WSCC trustees OK fee changes

Washington State Community College’s Board of Trustees on Monday approved an increase in tuition and changes to fees, including replacement of the parking permit assessment with a tiered campus access and safety fee.

The new fee schedule was approved by a 6-0 vote with three trustees absent during the board’s regular meeting in the college’s Center for Business and Technology.

The $25-per-semester parking permit fee was eliminated in favor of the campus access and safety charge, which will vary depending on how many credit hours a student takes. Those enrolled for 12 or more credit hours will be assessed $75, while those taking four to 11 hours will be charged $50. Students taking three or fewer credit hours won’t be charged.

Revenue from the fee, which will be assessed whether a student parks on campus or not, will go toward facilities, as well as additional services and security measures like cameras and an emergency text alert system, college Treasurer Jess Raines said.

“We’re seeing other institutions who are moving away from calling it a parking fee,” he said.

The new fee is expected to yield an additional $60,000 a year for the college.

Starting with the upcoming summer session, the college’s tuition will increase from $133 per credit hour to $136, while the registration fee will go from $30 to $35. That will raise the price of tuition and fees for a full-time, in-state student taking 15 hours a semester to $4,240 for a full year, an increase of $100 over the current level.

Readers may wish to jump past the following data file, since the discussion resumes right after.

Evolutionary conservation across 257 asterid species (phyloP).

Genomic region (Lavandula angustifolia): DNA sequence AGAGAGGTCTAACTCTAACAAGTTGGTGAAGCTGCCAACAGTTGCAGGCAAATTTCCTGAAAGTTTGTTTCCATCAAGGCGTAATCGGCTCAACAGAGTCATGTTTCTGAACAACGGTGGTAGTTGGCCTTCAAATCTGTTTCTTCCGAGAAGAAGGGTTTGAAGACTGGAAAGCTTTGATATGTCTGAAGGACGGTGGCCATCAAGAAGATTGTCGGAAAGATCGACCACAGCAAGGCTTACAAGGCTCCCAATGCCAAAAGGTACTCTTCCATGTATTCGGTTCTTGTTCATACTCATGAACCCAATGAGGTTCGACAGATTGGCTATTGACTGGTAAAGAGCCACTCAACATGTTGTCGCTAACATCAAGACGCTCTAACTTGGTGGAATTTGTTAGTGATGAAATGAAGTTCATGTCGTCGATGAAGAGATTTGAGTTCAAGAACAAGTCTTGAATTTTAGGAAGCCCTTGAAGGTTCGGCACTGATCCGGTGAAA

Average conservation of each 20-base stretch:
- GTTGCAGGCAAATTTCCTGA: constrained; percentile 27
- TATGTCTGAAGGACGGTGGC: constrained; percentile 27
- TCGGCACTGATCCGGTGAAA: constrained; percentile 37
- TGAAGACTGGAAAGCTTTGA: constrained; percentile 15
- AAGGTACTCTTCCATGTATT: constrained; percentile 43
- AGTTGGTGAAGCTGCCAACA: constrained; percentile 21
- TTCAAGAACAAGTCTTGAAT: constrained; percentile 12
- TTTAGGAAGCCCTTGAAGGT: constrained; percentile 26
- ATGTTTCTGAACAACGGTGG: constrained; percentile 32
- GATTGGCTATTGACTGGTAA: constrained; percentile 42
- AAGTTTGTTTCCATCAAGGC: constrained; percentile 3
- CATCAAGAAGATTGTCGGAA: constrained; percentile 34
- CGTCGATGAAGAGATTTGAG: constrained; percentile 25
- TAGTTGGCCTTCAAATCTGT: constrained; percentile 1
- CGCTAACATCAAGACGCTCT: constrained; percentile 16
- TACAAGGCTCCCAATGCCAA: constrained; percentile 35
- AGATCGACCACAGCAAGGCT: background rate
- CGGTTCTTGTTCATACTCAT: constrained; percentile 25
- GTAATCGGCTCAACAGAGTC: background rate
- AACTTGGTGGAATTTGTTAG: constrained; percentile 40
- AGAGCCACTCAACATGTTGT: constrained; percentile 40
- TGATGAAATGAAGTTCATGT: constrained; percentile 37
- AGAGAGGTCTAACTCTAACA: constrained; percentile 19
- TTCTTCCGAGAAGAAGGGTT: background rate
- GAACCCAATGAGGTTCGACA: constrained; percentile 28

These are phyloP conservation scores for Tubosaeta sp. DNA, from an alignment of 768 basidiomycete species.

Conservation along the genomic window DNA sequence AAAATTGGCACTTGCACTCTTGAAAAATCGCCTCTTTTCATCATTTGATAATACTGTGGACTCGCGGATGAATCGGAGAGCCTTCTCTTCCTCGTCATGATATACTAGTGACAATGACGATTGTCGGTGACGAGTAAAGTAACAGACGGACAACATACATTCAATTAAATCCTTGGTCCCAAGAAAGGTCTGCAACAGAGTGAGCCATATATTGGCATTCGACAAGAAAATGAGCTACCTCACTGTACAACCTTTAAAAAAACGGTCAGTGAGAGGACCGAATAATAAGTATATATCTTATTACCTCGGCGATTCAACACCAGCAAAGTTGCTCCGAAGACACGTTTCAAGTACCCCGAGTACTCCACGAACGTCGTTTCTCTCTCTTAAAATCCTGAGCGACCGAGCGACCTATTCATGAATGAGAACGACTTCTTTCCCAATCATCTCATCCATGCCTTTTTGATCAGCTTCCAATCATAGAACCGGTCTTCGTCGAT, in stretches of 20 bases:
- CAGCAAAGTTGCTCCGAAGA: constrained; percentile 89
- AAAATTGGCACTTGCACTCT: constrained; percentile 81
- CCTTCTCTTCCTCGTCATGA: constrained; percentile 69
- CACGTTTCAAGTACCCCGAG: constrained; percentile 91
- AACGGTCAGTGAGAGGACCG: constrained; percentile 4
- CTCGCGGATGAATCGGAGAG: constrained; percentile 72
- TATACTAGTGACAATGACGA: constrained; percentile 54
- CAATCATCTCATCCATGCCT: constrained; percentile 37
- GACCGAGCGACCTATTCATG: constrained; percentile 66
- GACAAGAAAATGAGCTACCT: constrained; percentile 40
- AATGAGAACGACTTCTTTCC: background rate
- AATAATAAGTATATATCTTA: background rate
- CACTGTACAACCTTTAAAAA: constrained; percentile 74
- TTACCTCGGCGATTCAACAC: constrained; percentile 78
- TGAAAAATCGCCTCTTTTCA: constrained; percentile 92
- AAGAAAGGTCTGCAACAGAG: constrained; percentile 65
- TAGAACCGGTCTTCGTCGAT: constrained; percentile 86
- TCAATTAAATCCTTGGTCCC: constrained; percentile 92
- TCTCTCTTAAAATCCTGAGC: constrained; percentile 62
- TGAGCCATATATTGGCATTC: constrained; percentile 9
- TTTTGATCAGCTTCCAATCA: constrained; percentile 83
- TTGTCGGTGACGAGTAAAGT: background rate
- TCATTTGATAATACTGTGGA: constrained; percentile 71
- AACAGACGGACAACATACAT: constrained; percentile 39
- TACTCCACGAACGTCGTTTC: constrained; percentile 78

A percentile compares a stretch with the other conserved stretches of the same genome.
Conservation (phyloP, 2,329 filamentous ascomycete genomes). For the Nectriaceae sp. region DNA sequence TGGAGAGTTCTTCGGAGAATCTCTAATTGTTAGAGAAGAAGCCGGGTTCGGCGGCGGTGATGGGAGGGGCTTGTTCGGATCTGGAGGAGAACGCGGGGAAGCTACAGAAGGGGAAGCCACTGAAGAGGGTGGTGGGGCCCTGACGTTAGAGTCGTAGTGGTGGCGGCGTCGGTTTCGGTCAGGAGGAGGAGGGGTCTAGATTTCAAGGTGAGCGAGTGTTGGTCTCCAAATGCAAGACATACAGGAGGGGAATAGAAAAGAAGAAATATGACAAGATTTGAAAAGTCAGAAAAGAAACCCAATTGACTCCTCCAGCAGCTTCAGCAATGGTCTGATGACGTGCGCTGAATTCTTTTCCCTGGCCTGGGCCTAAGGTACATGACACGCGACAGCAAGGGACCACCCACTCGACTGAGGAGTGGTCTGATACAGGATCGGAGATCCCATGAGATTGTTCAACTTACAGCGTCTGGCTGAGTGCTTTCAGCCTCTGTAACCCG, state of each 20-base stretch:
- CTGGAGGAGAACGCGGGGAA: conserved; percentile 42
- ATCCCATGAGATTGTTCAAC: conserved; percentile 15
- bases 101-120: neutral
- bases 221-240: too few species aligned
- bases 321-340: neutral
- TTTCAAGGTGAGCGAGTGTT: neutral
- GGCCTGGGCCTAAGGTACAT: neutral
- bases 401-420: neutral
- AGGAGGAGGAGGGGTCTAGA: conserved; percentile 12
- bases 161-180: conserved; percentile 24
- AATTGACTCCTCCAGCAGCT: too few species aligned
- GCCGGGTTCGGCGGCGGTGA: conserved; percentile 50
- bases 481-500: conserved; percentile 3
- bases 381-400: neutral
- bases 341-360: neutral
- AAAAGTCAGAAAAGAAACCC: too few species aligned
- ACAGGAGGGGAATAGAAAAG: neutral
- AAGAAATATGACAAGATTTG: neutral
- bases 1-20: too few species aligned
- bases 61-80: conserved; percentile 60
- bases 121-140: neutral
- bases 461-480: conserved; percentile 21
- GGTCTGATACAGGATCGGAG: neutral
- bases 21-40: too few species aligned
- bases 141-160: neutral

That’s the cap on tuition increases set forth in Ohio Gov. John Kasich’s proposed biennial budget, and Raines said that looks likely to make it into the bill’s final version. The access and safety fee is not included in the increase nor would it be affected by that provision.

Davis Powers, vice chairman of the board, said he had some concerns about raising prices.

“I worry a little bit when we keep doing increases. I know we have to, but I (am) trying to find the balance,” he said.

Raines said the college has only two sources of revenue – support from the state and revenue from students. While the budget proposal would increase the overall amount of state support by 1.9 percent, Washington State is expected to see a 3 percent decrease, about $250,000.

“We obviously need to try to offset that to continue to offer everything that we’re trying to do now,” Raines said.

Trustee Larry Unroe noted the increase is “about 2 percent,” which puts it below the rate of inflation.

Raines said the fee changes were presented to student representatives, who received them “pretty well … much to my surprise.”

“Having their input is critical,” college President Bradley Ebersole said.

The drop, re-registration and some other fees also increased, while the graduation fee dropped from $40 to $10.